Darksiders has a tendency to be a victim of its own formula. Whenever War receives a new power or special item, it's guaranteed that he'll use it for the next boss fight. It's an understandable aspect of game design, but also a little tired. War has already used his newly acquired power countless times before the boss. The boss itself should be more a test of his martial prowess. Since the powers can be integrated into combat, like using the abyssal chain to grasp enemies from afar, it's possible that something a bit more dynamic and interesting could have been done for bosses. Instead, once players figure out the boss's "puzzle", then the fight quickly devolves into repeating a process three or four times.

The pacing also suffers due to game's adherence to the "rule of numbers". Whenever progress is blocked, three or more tasks are required in order to progress. In order to enter the main villain's tower, War has to bring the hearts of the four chosen to the archangel Samael. Inside one of the early dungeons, he has to drag three ceremonial swords to a specific location, to unlock the path to the boss. A later dungeon requires the deaths of five large spiders. Upon finally reaching the tower, War must enter three spires, fight the same mid-boss three times, and work through a convoluted process involving portals and beams of light…thrice. The four hearts can be excused since they require the hero to explore various lands and deal with the fiends that inhabit them. Everything else is just padding. Spending what feels like hours in a single dungeon performing menial labour gets tiresome.

Screenshot for Darksiders: Warmastered Edition on Xbox One

All that said, this game succeeds where it counts. It's a fun adventure with a really neat fighting system. The puzzles, though exhausting, are clever and suit the game's style of play. The combat serves as a fine break, allowing players a chance to clear their head for a few minutes. Going back to previous areas with new abilities is always a treat as well. In hindsight, there are aspects that hold the game back from greatness, but they're not really noticeable while playing through it.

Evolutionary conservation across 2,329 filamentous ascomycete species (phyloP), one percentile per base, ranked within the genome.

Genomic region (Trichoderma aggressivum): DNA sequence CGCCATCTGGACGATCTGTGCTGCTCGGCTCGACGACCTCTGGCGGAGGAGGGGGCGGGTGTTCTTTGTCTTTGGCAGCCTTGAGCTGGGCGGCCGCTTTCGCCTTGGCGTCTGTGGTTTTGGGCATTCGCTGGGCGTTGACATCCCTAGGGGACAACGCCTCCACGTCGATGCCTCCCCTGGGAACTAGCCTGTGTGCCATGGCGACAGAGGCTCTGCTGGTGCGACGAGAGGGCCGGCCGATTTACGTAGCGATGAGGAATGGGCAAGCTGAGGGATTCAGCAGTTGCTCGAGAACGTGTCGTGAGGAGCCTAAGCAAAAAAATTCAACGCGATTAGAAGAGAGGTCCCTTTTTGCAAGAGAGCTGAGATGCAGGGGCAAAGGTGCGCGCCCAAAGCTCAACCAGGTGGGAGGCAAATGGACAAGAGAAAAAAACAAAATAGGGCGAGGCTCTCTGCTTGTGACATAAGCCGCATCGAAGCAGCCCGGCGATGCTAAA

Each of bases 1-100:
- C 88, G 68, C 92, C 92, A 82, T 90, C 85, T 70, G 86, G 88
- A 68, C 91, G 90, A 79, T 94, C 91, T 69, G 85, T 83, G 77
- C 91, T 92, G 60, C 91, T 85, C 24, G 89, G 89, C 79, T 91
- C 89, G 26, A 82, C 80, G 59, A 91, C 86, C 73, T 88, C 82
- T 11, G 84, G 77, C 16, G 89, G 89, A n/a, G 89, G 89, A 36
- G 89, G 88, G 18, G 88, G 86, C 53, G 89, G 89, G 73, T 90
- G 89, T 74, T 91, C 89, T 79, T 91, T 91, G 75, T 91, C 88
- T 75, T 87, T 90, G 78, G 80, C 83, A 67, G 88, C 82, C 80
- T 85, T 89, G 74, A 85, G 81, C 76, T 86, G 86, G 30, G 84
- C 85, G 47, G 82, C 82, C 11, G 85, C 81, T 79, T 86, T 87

The "Warmastered" edition has a few positive and negative qualities. The graphics have received a startling infusion of colour. The game is a lot more vivid, but in a way that looks visually consistent, not garish. The frame rate has also been dramatically improved. Aside from a few moments during cut-scenes, this edition runs at a very fluid 60 fps. The sharper image quality is also welcome. There are some graphical glitches though. Certain special effects have a habit of "imprinting" themselves outside of their intended sources. It's like seeing the flames of a torch on-screen, but not the actual torch. It's a little distracting, but nothing game breaking. There also seems to be a number of missing sound effects. When using items like the abyssal chain, the player is often treated to silence. It's a head-scratching oversight.

Screenshot for Darksiders: Warmastered Edition on Xbox One

Cubed3 Rating

6/10
Rated 6 out of 10

Good

Darksiders: Warmastered Edition is a decent port overall. There aren't any particularly major issues, though the audio-visual errors might be a little jarring. The boosted frame rate and image quality are well worth the trade-off, especially for fans of the previous console version. The game itself isn't spectacular, but it has some great ideas and solid execution. The presentation is also quite good. While its last gen roots are clearly showing, this game still showcases an impressive atmosphere. The cut-scenes and voice acting are top notch. Action-adventure fans might find a lot to like here.

Developer

Nordic

Publisher

Nordic

Genre

Adventure

Players

1

C3 Score

Rated $score out of 10  6/10

Reader Score

Rated $score out of 10  0 (0 Votes)

European release date Out now   North America release date Out now   Japan release date Out now   Australian release date Out now